Subject area: Spare Parts Management Procurement
Procurement plays a crucial role in spare parts inventory management, ensuring the availability of parts while minimizing costs and waste.
By effectively sourcing, negotiating, and managing the supply of spare parts, procurement services contribute to streamlining inventory, enhancing decision-making, and reducing costs.
However, achieving these outcomes requires an alignment of goals between procurement and spare parts inventory management.
When the goals are not aligned, the procurement function can, without realizing it, actively work against effective spare parts management and reducing costs.
How can this be, I hear you say.
Surely, a key goal for procurement will be cost reduction.
Yes, it will be, however, it is how that goal is achieved that really matters.
The most obvious way that procurement and effective spare parts management can be misaligned is when procurement seeks ‘lowest unit cost’ outcomes.
To achieve that goal procurement buys cheap parts or buys excessive quantities to achieve a volume price break.
But cheap parts may have a shorter life (requiring more frequent replacement) or may impact plant reliability through increased failure rates.
Excess quantities that get price breaks may result in buying items that will never be used.
These outcomes clearly do not align with the goals of spare parts inventory management, but they are often ignored as the procurement practice aligns with the goals of the procurement function.
However, there is another, less obvious, dare I say, hidden, way that spare parts management procurement misaligns with the goals of spare parts inventory management.
That is, procurement frequency.
Less frequent procurement has a double-whammy impact on spare parts inventory.
First, it means more stock is required for what I call ‘cycle stock’ plus, due to the extended time between procurement events.
Then, it means more safety stock is required to manage the risk of excess demand or delayed delivery during that extended time between procurement events.
(Note that in our training we show people how to split their ROP or Min calculation into separate components as it increases transparency of decision-making.)
These two issues add to greater than necessary spare parts inventory.
Typically, these procurement frequency issues arise when the procurement function chooses to limit the number of orders they place (say, determining that items will only be ordered a maximum of twice per year) or when resourcing means that there are lengthy delays in processing new orders.
(Heaven help any company that experiences both.)
In both above cases, the driver is cost savings for the procurement function.
Less frequent ordering for inventory means fewer orders to process. Reduced procurement resourcing means less capacity for order processing, and so lengthy delays.
Neither of these actions align with the goals of effective spare parts management.
Plus, the effect is not felt by procurement. The effect is to increase the level of inventory that is held and that is, typically, not a metric for procurement. That is someone else’s problem.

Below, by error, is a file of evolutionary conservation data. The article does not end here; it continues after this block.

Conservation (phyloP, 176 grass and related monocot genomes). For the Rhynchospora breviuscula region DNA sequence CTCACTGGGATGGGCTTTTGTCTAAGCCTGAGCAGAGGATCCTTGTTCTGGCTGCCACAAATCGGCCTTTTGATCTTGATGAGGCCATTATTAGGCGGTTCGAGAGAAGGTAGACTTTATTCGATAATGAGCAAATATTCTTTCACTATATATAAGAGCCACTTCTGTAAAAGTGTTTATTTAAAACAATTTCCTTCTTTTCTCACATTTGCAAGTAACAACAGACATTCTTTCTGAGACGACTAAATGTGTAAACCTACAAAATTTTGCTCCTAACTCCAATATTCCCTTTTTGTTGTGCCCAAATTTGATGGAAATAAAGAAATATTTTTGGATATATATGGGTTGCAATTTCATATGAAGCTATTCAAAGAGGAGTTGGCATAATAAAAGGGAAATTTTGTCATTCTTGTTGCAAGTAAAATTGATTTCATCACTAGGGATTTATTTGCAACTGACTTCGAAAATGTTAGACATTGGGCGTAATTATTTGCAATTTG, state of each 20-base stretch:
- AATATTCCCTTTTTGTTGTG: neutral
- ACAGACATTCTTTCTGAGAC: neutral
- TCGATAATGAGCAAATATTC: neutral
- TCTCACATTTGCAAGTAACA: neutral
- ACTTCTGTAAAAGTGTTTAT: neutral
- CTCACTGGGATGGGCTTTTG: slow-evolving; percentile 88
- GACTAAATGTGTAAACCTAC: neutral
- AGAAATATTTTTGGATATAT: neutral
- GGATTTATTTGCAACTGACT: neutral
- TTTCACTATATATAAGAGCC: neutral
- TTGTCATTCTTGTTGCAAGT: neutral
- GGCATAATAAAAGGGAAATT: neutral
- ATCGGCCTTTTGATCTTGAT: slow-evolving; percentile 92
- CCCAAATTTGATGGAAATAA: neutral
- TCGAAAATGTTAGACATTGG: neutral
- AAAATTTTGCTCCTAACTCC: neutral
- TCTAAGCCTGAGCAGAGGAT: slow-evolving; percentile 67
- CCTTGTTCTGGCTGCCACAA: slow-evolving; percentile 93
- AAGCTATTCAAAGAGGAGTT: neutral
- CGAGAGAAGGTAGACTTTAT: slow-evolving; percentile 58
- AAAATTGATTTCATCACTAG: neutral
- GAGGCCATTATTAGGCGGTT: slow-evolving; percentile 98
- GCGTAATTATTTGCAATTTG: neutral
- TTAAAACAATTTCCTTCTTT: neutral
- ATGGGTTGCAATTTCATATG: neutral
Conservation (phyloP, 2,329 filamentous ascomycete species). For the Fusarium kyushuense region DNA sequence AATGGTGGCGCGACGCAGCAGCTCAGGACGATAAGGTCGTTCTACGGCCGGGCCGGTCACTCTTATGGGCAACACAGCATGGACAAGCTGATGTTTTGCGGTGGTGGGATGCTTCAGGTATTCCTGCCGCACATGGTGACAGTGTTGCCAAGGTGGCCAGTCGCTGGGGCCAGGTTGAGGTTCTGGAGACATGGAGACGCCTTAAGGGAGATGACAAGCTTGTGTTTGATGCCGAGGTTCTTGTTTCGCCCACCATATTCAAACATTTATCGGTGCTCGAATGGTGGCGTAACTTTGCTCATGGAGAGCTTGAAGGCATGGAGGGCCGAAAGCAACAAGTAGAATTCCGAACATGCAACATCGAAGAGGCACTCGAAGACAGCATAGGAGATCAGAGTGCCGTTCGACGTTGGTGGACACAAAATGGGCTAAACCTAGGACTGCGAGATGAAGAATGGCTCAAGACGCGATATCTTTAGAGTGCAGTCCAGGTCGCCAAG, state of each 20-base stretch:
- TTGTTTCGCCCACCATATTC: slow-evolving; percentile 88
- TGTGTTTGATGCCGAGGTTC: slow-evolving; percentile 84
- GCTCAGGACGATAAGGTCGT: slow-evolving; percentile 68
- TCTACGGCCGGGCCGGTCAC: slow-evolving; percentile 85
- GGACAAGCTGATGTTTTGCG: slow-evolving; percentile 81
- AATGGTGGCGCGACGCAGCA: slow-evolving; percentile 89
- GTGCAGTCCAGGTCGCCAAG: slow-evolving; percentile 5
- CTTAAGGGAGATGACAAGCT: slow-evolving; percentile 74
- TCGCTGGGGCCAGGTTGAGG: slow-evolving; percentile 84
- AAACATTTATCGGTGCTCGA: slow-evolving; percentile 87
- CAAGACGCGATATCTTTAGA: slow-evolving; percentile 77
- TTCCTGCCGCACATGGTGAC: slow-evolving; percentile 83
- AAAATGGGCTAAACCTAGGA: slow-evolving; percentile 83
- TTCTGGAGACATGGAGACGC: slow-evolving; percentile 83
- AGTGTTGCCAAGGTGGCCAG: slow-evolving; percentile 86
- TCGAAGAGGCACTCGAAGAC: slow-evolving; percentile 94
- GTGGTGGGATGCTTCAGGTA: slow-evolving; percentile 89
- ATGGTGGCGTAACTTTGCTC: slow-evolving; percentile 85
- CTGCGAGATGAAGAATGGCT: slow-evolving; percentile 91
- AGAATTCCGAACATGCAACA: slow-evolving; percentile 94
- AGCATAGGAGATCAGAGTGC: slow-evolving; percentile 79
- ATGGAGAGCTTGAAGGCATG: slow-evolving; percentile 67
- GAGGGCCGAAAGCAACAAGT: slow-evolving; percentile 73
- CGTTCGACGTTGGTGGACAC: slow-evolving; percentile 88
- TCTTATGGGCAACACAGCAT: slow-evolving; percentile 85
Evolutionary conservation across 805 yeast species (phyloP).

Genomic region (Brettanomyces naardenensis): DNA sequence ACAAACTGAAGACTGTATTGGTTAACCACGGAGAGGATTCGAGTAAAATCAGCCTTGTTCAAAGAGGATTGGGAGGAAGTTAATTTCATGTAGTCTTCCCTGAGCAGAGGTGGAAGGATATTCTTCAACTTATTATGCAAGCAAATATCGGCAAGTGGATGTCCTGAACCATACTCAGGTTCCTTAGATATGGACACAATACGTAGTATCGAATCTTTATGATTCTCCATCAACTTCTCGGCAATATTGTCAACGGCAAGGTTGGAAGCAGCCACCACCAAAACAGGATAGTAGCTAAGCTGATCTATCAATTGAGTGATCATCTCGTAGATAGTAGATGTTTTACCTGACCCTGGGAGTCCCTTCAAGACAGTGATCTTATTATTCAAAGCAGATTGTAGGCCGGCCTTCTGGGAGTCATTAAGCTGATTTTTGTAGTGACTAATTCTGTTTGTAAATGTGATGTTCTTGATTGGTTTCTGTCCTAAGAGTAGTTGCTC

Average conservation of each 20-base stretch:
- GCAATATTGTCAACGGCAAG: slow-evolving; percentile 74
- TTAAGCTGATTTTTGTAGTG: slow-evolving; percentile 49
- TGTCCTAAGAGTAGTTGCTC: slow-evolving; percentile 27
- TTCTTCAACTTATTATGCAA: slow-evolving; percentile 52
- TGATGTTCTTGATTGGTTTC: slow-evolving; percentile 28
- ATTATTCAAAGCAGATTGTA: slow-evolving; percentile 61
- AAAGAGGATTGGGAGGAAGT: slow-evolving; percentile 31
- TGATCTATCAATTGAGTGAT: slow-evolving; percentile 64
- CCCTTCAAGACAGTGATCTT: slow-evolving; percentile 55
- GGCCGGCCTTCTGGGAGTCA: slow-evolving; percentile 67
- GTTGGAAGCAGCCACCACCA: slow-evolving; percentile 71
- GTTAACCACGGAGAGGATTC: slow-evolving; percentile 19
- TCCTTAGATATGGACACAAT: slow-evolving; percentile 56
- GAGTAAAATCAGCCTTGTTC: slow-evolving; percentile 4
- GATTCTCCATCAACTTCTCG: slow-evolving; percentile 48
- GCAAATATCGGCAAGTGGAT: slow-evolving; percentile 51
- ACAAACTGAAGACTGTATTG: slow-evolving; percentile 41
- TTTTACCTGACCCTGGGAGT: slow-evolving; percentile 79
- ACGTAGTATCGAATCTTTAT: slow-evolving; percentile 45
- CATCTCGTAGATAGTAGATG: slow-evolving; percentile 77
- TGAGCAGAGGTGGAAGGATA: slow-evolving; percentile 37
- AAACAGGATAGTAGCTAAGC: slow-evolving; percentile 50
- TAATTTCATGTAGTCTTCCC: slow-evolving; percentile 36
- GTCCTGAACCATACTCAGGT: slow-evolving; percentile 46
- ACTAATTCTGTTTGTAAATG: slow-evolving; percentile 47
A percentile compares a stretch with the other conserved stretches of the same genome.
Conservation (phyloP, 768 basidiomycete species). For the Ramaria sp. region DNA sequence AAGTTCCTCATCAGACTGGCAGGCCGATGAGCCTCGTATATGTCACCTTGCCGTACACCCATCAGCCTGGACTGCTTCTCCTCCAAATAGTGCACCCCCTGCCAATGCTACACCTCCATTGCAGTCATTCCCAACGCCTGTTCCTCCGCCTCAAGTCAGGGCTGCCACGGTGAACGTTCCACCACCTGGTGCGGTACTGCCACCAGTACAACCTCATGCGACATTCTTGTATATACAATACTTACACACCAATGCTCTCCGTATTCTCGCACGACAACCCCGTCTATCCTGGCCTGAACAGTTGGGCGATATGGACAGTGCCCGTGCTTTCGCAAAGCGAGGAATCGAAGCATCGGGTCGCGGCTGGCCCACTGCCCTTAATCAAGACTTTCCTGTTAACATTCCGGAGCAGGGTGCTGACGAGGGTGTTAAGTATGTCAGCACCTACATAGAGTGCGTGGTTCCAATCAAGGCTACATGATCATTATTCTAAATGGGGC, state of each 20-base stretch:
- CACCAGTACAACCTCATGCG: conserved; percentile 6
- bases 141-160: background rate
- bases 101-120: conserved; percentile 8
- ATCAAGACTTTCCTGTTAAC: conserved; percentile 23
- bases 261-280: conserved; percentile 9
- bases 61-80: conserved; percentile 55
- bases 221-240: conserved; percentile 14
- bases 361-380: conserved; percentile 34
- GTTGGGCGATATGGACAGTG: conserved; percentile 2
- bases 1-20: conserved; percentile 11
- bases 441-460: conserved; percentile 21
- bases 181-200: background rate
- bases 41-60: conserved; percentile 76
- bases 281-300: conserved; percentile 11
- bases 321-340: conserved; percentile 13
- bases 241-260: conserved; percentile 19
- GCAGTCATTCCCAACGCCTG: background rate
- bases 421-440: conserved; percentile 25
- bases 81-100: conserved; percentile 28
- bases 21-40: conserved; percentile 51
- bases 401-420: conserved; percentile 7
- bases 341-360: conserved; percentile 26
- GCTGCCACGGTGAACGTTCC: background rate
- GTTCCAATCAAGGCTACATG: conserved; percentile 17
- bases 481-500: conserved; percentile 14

Here are a couple of examples.
- Recently, in our training, it came out that the VP of Procurement for the company had decided to limit the number of P.Os raised per inventory item because it helped him manage the cost of his department. The logic was that each P.O had a cost of processing and so limiting the number limited the costs. No doubt this is true, except that this was done with no reference to the overall cost to the company, only the procurement cost. So, the real impact was to increase the inventory level and all the associated costs with holding and managing inventory.
Plus, the inventory management team had determined appropriate ROP and ROQ parameters, but the procurement decision meant purchasing more that the recommended ROQ and so they were often shown to be overstocked in many items. They were then put under pressure to reduce the inventory levels, despite the cause being out of their control. This was a cause of much friction and frustration in the organization.
- In another case, as a cost cutting measure the procurement leadership had reduced their staffing so much that any new P.O took about 3 months to process. This delay effectively added to the lead time for replenishment and so directly added to how much inventory the company needed to meet the maintenance and operations demands.
In both cases the procurement decisions were short-sighted.
Here’s the real problem: these issues are process related and require a cross-functional understanding of spare parts inventory management for their resolution.
You can’t identify and resolve these issues by looking solely at procurement or solely at inventory management. You cannot identify and resolve these issues through software analysis.
You can only identify and resolve these issues by understanding the full process of spare parts management and by taking an approach that looks beyond the immediate silo structures.
That will only be achieved with appropriate, and holistic, spare parts management training and the insight that this can deliver.
Study at a pace and place that suits you
The Advanced Spare Parts Management Course covers all the issues faced during the spare parts inventory management lifecycle.
Completing this course equips you with the know-how and skills to effectively manage all aspects of spare parts inventory.
The course specifically focusses on MRO and spare parts that are held in support of equipment operations and maintenance.
Posted by Phillip Slater